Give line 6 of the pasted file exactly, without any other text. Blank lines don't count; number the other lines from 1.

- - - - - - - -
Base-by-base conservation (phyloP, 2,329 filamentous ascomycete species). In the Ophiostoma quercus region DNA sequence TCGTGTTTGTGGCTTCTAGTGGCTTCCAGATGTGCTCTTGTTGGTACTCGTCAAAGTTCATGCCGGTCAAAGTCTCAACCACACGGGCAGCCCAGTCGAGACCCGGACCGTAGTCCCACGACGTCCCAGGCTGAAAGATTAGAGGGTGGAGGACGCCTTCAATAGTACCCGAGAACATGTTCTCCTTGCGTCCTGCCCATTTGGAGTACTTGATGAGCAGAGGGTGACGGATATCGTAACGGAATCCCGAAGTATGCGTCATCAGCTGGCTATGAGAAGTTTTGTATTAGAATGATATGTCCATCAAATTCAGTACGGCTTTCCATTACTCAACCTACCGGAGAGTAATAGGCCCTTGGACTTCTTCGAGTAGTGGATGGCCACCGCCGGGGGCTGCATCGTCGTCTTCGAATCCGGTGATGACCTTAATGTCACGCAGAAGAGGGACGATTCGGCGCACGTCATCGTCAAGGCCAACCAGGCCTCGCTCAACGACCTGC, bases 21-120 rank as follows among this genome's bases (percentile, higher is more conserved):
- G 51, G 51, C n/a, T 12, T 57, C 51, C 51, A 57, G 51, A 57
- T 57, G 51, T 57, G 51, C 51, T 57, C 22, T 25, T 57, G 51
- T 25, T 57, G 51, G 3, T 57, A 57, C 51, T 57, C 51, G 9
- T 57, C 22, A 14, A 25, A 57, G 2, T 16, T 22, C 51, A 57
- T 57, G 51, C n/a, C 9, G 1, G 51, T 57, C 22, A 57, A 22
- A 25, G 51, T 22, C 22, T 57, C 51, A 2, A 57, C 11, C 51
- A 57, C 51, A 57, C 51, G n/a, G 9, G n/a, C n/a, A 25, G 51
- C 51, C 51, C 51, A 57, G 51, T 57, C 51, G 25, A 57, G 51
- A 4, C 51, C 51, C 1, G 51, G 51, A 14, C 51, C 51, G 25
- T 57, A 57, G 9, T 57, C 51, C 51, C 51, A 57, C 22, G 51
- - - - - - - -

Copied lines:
- T 57, G 51, C n/a, C 9, G 1, G 51, T 57, C 22, A 57, A 22